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    Quote Originally Posted by mtippett View Post
    Who do you think actually drives the requirements? How much does the OEM implementation affect the driver architecture?
    Well, it seems that the customer is not the important role in this industry. It's like with a programmer, his program and the user. The user does ALWAYS disturb.

    Marketing is either forward looking (how I can sell more widgets), or complementary to a customer (I need to meet this requirement for to help a customer sell more widgets). Note that as a supplier, the customer is really the OEM.
    Well, without being too aggressive, the marketing of AMD has proven SEVERAL times, that the customer (=people, not OEM) are nothing they care about (e.g. no netbook-GPU/CPU, no low power consumption CPUs, the 48xx series with incredible idle power consumption, no fast and passive graphic cards (I own a passive 3870. The last one was a 4670, I think, which is a 3870 indeed), etc.).

    And OEMs have proven SEVERAL times, that the customer is nothing they care about either (glare displays for example).

    So where in this list is the customer?
    What can I do as customer tog et what I want? Buying AMD?

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    Quote Originally Posted by Hasenpfote View Post
    And OEMs have proven SEVERAL times, that the customer is nothing they care about either (glare displays for example).
    Bit of a bad example with the displays. I recall when I was at Apple and the option of glare display was given on the Macbook Pro's at a no cost option. It was about 50/50 split there to which people prefer.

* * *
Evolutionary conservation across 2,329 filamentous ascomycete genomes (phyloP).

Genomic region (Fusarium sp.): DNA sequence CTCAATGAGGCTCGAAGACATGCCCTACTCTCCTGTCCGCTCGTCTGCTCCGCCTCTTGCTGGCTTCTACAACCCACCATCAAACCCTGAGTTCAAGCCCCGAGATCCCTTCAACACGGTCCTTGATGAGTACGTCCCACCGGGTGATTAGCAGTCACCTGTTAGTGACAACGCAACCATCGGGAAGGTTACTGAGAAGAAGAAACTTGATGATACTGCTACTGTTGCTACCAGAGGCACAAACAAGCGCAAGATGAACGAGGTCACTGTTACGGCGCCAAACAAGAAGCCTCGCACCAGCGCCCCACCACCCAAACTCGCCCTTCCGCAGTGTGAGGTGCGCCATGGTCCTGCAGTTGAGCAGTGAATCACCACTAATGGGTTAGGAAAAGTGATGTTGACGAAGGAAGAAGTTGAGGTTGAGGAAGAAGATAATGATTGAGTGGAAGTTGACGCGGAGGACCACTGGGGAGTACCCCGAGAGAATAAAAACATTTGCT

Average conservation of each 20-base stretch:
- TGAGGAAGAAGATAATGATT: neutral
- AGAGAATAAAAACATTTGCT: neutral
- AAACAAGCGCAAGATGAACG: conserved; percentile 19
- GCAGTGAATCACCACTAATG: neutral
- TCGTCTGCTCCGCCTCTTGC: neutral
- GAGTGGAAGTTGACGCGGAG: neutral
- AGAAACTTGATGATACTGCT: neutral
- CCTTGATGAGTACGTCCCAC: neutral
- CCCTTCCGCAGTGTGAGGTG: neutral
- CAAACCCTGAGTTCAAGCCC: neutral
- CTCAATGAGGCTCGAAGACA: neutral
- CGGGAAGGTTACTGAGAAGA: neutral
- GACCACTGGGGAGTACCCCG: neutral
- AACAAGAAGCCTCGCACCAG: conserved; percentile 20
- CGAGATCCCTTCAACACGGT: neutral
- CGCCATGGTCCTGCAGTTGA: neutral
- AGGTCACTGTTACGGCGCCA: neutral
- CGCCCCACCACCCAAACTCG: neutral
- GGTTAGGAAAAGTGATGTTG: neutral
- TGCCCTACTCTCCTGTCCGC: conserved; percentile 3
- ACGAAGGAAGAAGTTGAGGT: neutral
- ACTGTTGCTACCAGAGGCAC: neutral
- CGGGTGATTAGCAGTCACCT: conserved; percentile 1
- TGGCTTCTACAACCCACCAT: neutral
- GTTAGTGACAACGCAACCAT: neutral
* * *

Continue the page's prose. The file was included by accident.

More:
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    Quote Originally Posted by Hasenpfote View Post
    Well, without being too aggressive, the marketing of AMD has proven SEVERAL times, that the customer (=people, not OEM) [snip]
    Actually, the vast majority people buy PCs/laptops through OEMs. That's kinda the reason why we have Dell, HP, Asus, Acer, Fujitsu/Siemens, IBM/Lenovo, Sony, Apple and the rest all fighting in the same market.

    (Just wanted that out in the open, since it may not always be obvious to those of us who build their own systems.)

    [...] are nothing they care about (e.g. no netbook-GPU/CPU, no low power consumption CPUs, the 48xx series with incredible idle power consumption, no fast and passive graphic cards (I own a passive 3870. The last one was a 4670, I think, which is a 3870 indeed), etc.).
    Ugh, hasn't it passed your mind that that current technology may not afford a high-end passively-cooled card, low idle power 48xx cards and netbook CPU/GPUs? Power consumption was actually fixed in 58xx, netbook-level CPUs sheduled for late 2010 / early 2011 and passive high-end cards... well, they aren't possible. You cannot dissipate 200W without a fan in the confines of a desktop case.

    I mean, it's crazy - do you think AMD wouldn't sell netbook CPUs if it could? Designing this stuff takes time and there's only so much AMD can do with its current resources. It's a great company, but it's not Intel.

    (Not to mention that noone could anticipate the success of the netbook/Atom combo before-hand. This market sprang out of nowhere and took everyone by surprise.)